Mass Effected Endings

Authorial Voice vs. Player Choice in Digital Stories

  CREATE, ACT, CHANGE: 5th International Digital Storytelling Conference.

Hacettepe University, Ankara. May 8-10, 2013.


For the uninitiated, Digital Storytelling  might be a deceptive title. However, it denotes a very dedicated and rich community of practitioners and researchers focused on "short form of digital media productions that allow everyday people to share aspects of their life story". During my attendance to the 5th International Digital Storytelling Conference, titled CREATE ACT CHANGE, I had a chance to acquaint myself with the priorities and perspectives of this lively and engaging community. 

For my presentation, as part of the panel titled "Digital Storytelling Formulas & Networks", I discussed the controversy that surrounded the ending of the video game Mass Effect 3 that erupted shortly following its release in March 2012. After going over the events surrounding the release of the game, I highlighted possible implications of this intense community reaction, and more specifically, the rhetoric of authorship employed by the fans, to the Digital Storytelling community.

Developed by Bioware studios, Mass Effect is a role-playing action game celebrated by fans and critics primarily for the extend to which it allows for player action to shape the main character and the overall narrative arc. Thanks to these qualities, the series enjoyed a fervently dedicated fan base that took immense pride in the characters that they built up and the story they shaped over the course of years, leading up to the frenzied anticipation of what was announced to be the last chapter of the story. However, the intense excitement turned quickly into vitriolic rage when a considerable number of the game’s most loyal fans started expressing disappointment with the concluding scenes of the game. One month after the release, and citing this disappointment, the developers announced plans for an “Extended Cut”, making significant additions to the ending sequence.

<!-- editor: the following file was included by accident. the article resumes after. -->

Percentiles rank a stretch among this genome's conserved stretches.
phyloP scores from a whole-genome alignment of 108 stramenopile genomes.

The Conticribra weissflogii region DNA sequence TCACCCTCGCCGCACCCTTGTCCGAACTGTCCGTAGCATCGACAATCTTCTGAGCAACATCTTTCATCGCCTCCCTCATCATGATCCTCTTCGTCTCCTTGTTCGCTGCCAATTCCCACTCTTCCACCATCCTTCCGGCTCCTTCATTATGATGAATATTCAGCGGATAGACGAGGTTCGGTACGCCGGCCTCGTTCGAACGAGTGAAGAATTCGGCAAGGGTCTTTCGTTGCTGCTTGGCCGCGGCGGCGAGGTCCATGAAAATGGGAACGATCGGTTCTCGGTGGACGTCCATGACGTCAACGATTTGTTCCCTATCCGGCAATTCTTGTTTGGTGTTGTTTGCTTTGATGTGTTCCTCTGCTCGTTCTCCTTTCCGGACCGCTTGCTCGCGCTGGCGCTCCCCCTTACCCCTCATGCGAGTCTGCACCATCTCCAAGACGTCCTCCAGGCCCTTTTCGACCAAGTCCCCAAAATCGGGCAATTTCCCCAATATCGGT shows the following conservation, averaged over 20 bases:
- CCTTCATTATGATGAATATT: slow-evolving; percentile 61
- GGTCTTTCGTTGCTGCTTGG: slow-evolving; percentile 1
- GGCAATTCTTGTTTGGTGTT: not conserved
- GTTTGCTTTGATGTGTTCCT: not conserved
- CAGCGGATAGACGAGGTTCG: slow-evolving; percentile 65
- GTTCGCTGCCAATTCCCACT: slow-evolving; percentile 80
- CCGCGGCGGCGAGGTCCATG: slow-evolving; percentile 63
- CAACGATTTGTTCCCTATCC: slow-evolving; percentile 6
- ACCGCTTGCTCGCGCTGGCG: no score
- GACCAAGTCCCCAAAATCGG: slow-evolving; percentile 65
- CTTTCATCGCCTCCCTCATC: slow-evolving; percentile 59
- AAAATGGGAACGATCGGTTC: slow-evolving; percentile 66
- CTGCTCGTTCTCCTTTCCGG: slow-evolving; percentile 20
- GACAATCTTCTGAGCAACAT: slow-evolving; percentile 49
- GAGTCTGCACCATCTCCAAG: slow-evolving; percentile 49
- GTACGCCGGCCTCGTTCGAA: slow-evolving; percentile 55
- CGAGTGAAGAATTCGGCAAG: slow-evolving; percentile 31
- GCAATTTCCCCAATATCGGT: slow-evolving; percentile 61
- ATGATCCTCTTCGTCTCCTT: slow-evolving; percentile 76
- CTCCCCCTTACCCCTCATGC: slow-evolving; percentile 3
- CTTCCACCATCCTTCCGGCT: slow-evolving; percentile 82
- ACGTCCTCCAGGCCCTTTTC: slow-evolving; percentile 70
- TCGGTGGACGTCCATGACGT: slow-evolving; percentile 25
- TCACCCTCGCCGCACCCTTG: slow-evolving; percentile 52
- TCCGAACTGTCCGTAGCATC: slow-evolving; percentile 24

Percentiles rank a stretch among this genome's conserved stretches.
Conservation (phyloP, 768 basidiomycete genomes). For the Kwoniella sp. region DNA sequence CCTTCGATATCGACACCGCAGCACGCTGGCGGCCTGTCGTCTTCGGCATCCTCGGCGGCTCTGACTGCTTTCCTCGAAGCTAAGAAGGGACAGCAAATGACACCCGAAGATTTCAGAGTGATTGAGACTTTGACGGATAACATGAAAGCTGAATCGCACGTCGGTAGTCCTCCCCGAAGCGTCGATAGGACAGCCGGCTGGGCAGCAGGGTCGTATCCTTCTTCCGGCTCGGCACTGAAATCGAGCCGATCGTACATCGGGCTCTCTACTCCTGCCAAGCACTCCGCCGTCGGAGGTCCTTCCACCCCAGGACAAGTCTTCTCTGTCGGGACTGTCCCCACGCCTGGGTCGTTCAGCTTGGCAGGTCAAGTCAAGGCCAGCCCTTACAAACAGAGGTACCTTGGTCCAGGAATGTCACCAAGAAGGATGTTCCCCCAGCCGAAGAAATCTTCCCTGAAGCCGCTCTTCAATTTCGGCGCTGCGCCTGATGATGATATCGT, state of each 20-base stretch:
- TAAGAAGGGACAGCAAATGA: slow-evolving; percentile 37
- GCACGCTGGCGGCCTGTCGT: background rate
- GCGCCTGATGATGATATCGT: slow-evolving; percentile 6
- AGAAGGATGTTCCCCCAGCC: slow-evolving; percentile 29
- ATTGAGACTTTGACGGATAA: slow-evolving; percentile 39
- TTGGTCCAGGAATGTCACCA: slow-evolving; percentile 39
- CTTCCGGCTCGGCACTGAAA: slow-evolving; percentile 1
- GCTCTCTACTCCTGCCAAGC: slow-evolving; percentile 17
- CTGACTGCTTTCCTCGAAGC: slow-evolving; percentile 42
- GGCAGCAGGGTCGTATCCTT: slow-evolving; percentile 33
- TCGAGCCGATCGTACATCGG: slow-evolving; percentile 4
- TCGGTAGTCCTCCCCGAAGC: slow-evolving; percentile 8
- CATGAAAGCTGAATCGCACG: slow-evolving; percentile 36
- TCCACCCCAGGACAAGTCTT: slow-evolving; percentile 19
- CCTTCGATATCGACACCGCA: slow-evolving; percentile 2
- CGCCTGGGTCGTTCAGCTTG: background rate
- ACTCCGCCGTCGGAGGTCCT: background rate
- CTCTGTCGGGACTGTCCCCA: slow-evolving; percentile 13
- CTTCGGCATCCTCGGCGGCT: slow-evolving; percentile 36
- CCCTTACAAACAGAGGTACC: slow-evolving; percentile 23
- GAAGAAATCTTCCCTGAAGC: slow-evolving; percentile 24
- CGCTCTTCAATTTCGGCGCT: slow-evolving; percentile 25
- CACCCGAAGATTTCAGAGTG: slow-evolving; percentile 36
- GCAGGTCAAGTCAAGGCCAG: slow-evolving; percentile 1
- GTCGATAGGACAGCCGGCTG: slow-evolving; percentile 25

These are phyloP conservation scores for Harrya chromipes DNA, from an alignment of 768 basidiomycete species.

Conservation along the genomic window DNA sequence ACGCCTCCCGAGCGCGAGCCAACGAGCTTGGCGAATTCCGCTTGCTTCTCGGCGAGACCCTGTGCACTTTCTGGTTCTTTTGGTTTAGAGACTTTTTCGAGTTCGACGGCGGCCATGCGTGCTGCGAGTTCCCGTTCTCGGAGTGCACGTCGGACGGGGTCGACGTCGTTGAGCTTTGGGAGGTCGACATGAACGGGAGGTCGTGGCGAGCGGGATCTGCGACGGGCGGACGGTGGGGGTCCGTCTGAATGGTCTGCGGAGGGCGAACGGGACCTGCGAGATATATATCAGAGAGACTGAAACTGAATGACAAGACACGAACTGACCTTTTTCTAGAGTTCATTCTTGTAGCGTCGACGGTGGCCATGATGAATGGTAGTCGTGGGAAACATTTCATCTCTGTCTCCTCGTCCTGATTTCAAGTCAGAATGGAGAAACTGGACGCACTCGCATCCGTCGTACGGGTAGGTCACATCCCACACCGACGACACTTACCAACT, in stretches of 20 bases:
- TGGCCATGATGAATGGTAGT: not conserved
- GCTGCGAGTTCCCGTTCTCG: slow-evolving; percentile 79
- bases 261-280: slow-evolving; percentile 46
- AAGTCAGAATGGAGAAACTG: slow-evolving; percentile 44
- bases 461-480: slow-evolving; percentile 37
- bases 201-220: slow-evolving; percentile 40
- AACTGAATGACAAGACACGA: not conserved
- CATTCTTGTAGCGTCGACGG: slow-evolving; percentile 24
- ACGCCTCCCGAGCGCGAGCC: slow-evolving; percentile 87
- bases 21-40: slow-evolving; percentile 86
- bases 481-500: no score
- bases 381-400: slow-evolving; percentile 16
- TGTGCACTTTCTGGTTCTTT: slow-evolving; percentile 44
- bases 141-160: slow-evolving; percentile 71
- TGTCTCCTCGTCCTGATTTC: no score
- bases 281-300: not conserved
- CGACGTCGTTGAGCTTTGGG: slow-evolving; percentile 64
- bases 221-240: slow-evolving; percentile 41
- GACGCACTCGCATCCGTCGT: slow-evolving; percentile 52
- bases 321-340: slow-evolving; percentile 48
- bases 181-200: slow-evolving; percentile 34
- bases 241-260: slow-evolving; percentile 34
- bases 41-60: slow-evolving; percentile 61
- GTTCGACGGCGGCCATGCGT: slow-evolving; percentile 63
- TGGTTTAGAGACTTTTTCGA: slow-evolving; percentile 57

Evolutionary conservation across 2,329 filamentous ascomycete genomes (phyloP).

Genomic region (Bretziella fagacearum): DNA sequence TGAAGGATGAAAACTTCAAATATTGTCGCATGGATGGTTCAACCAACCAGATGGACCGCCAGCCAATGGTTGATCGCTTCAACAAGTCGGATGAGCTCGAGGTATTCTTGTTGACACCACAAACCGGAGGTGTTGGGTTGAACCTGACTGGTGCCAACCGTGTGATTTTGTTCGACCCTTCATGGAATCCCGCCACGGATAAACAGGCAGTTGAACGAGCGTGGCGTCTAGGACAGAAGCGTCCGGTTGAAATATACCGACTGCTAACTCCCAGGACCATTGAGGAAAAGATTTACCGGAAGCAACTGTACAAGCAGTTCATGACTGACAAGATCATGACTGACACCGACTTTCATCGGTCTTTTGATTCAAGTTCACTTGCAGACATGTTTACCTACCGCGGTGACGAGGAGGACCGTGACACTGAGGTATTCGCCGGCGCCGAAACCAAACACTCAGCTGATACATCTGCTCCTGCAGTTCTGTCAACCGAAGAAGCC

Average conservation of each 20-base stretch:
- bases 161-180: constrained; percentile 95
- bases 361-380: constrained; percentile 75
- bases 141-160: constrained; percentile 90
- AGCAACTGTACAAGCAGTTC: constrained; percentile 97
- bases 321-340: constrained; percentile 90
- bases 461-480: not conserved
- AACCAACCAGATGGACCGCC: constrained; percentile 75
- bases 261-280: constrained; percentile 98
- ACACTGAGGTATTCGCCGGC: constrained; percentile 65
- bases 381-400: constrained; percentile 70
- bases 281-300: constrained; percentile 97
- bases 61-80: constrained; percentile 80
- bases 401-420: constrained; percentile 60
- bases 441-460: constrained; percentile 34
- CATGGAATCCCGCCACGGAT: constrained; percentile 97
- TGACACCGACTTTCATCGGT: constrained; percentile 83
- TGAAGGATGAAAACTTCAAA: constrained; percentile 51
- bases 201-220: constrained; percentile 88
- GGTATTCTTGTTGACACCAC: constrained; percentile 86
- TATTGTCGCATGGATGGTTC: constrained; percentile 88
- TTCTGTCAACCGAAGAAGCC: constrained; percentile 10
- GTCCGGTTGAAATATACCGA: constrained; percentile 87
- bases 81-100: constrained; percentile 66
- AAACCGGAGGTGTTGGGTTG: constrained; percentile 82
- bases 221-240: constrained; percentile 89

Building on the community reaction and the stances and actions taken by the developers of the game, this paper questioned the evolving role of authorship and fandom in the age of digital interactive storytelling. After presenting the series of events, starting from the fostering of a strong and opinionated community by the developers from the beginning of the franchise,  to the ending fiasco, as it came to be known, I discussed the unique position of the writers of digital interactive fiction and the compromises they have to consider as they are expected to turn in an engaging piece of narrative while allowing for player action.

Moreover, these fundamental issues regarding authorship are further complicated by the ever-increasing use of social media and other community building tools utilized by publishers and developers. In the case of Mass Effect, the hundreds of videos critiquing the endings posted to YouTube, threads on various forums that expand into thousands of pages and the widespread press coverage these community actions inevitably generated, played a crucial role in the ultimate response from the developers of the game.

Video games have become one of the most dominant forms of entertainment in the past decade and one theme among many theories to explain their appeal is the interactivity and immersion they offer to the player. Through this high profile, and recent, event that exemplifies some of the challenges that are faced by the creators of digital stories, my presentation aimed to offer a multifaceted analysis of the issues at hand based on a theoretical and historical framework, highlight the impact of social media on both community building and communication between the creator and the audience, and ultimately pointed to further areas of research and discussion points on possibilities of improvement.